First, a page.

Anzac Day message from the USU General Secretary Graeme Kelly.
On April 25th, as we have done for decades past, we remember and honour those who have served in the armed forces.
To understand and acknowledge the significance of the commemoration of Anzac Day in Australia it is perhaps worth knowing its beginnings.
When the First World War broke out in 1914, Australia was still a very young country having only become a Federation 13 years earlier. The new national government was eager to establish its reputation amongst the nations of the world. In 1915 Australian and New Zealand soldiers formed part of an allied force that set out to capture the Gallipoli peninsula in order to open up the Dardanelles to the allied navies. Their objective was to capture Constantinople (now Istanbul) in Turkey, which was an ally of Germany. The Australian and New Zealand forces landed at Gallipoli on 25 April and met fierce resistance from the Turkish defenders in a battle that dragged on for 8 months, in which heavy casualties were suffered on both sides. Over 8,000 Australian soldiers lost their lives in this battle. When the news of the Gallipoli landing and ensuing battle reached Australians back home it had a profound effect, and 25 April became the day on which Australia remembers those who have lost their lives in war.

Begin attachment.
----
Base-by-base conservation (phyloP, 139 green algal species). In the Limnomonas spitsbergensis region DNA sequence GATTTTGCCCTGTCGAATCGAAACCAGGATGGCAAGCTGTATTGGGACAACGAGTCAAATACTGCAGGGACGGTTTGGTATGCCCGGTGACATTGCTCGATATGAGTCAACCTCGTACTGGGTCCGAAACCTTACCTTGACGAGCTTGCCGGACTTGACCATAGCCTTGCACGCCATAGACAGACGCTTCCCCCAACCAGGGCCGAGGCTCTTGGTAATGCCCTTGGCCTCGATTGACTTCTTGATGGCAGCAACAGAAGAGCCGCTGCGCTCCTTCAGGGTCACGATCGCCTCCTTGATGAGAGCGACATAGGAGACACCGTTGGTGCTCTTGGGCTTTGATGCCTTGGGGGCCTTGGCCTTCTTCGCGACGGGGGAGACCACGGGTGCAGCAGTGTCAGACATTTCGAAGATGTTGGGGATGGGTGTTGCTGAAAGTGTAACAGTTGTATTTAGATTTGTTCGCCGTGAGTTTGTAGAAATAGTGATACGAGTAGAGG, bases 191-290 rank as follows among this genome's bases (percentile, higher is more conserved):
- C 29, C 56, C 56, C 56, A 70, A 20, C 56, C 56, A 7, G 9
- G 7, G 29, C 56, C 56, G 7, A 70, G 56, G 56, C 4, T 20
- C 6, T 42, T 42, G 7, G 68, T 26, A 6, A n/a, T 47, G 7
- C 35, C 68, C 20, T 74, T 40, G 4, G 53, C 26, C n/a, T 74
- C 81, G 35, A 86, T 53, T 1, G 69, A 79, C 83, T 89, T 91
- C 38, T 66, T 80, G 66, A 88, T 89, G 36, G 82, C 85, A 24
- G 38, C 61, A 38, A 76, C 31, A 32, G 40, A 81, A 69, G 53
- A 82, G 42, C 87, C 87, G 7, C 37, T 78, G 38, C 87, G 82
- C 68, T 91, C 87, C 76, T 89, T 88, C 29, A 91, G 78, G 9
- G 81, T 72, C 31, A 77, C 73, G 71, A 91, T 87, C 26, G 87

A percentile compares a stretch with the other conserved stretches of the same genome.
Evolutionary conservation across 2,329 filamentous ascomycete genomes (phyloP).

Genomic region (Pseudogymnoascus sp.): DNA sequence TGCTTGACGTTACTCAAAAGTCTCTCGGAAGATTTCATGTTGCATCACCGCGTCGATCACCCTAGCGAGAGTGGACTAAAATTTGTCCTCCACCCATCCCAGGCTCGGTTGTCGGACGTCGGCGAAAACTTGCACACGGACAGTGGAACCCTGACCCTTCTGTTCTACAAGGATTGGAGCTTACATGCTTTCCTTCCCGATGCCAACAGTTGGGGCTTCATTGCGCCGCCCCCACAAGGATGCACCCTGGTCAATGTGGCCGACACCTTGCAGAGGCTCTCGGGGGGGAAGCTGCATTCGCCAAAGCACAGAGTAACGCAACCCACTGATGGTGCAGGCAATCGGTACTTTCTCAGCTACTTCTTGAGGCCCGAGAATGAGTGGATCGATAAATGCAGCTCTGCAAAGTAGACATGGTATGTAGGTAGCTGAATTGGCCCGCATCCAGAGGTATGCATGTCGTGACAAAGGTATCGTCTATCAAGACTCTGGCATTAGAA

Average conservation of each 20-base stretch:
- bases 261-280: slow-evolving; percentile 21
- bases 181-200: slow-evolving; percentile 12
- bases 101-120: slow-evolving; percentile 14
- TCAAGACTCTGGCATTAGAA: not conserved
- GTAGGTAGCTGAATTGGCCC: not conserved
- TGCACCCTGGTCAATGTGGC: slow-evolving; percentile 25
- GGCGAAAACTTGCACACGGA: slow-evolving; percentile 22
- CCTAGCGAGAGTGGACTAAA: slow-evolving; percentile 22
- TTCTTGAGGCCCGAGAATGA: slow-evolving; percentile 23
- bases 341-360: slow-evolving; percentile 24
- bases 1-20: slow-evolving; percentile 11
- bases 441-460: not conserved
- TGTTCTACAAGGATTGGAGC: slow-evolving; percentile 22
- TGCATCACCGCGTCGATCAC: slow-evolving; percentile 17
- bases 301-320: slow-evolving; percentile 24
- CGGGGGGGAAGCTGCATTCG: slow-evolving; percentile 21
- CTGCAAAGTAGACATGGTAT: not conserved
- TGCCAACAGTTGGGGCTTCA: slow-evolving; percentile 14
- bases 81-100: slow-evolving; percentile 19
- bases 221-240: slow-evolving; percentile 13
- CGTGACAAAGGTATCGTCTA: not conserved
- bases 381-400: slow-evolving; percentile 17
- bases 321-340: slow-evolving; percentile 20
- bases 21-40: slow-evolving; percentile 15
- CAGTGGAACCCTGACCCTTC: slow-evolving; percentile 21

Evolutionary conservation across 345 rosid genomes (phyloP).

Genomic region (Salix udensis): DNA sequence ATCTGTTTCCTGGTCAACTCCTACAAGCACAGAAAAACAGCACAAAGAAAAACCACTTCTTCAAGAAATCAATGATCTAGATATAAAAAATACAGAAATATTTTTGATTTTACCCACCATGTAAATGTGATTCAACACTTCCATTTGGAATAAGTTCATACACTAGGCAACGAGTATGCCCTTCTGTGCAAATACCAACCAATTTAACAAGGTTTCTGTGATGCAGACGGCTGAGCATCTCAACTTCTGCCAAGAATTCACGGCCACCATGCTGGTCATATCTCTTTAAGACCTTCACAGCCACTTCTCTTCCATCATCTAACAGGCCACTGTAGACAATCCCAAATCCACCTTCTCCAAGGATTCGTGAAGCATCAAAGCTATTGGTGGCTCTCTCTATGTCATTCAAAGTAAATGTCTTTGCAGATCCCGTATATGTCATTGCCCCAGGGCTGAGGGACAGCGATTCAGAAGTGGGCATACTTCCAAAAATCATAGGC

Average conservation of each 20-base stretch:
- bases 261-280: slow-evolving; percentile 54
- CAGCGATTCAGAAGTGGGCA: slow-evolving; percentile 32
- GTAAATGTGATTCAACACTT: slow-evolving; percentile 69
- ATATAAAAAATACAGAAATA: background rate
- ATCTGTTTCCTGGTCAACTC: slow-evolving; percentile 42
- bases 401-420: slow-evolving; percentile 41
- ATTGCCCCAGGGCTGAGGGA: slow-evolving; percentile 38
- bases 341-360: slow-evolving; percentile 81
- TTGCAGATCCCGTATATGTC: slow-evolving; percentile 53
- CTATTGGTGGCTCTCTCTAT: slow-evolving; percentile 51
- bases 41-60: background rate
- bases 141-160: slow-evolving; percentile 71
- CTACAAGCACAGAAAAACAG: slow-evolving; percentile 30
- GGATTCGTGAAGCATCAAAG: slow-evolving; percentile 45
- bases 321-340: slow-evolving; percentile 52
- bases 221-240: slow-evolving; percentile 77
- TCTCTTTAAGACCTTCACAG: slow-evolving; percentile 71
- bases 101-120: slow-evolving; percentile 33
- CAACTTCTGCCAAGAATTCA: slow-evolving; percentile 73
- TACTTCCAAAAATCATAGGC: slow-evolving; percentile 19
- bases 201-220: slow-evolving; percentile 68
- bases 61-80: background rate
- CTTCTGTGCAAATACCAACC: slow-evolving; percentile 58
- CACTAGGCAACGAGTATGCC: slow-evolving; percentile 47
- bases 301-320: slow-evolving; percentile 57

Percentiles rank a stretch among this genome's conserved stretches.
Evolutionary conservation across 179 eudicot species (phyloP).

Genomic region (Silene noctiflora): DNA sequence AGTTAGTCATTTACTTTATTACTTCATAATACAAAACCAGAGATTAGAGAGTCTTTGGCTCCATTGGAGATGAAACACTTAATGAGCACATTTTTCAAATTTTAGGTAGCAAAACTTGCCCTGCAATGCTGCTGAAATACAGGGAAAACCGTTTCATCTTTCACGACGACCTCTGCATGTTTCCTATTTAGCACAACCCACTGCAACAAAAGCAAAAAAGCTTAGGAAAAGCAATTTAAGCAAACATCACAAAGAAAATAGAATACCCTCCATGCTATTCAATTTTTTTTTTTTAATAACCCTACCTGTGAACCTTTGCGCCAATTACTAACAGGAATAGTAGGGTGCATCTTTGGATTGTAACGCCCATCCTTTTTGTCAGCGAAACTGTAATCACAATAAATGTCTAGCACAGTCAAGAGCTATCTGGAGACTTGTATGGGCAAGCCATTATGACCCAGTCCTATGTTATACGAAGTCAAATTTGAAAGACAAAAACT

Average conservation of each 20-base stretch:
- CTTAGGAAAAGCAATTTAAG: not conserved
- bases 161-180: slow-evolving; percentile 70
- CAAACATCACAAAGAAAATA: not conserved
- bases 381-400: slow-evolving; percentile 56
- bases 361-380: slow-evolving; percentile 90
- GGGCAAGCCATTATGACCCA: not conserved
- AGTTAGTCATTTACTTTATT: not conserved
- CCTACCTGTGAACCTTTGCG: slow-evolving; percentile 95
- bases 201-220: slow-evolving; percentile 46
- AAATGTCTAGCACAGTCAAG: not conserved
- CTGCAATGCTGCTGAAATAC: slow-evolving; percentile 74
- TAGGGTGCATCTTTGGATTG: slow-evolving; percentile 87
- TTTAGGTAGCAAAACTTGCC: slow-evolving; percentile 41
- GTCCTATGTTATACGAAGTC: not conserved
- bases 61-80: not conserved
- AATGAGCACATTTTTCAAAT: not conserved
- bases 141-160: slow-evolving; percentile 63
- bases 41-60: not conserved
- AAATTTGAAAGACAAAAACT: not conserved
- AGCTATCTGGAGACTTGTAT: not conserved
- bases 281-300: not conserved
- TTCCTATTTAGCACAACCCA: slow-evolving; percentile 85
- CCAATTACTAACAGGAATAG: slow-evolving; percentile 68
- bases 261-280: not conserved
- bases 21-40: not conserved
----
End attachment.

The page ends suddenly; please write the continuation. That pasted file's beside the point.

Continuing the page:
The 25 April was officially named Anzac Day in 1916 and in 1927 every State in Australia observed a public holiday for the first time. Today, as we have done for decades past, we remember and honour those brave men and women who have served in the armed forces, many who have given their lives, to protect this great country.
On behalf of the Executive and staff of the United Services Union we pay our respects to Anzacs both past and present and request our members to remember their acts of bravery and sacrifice.
Lest we forget.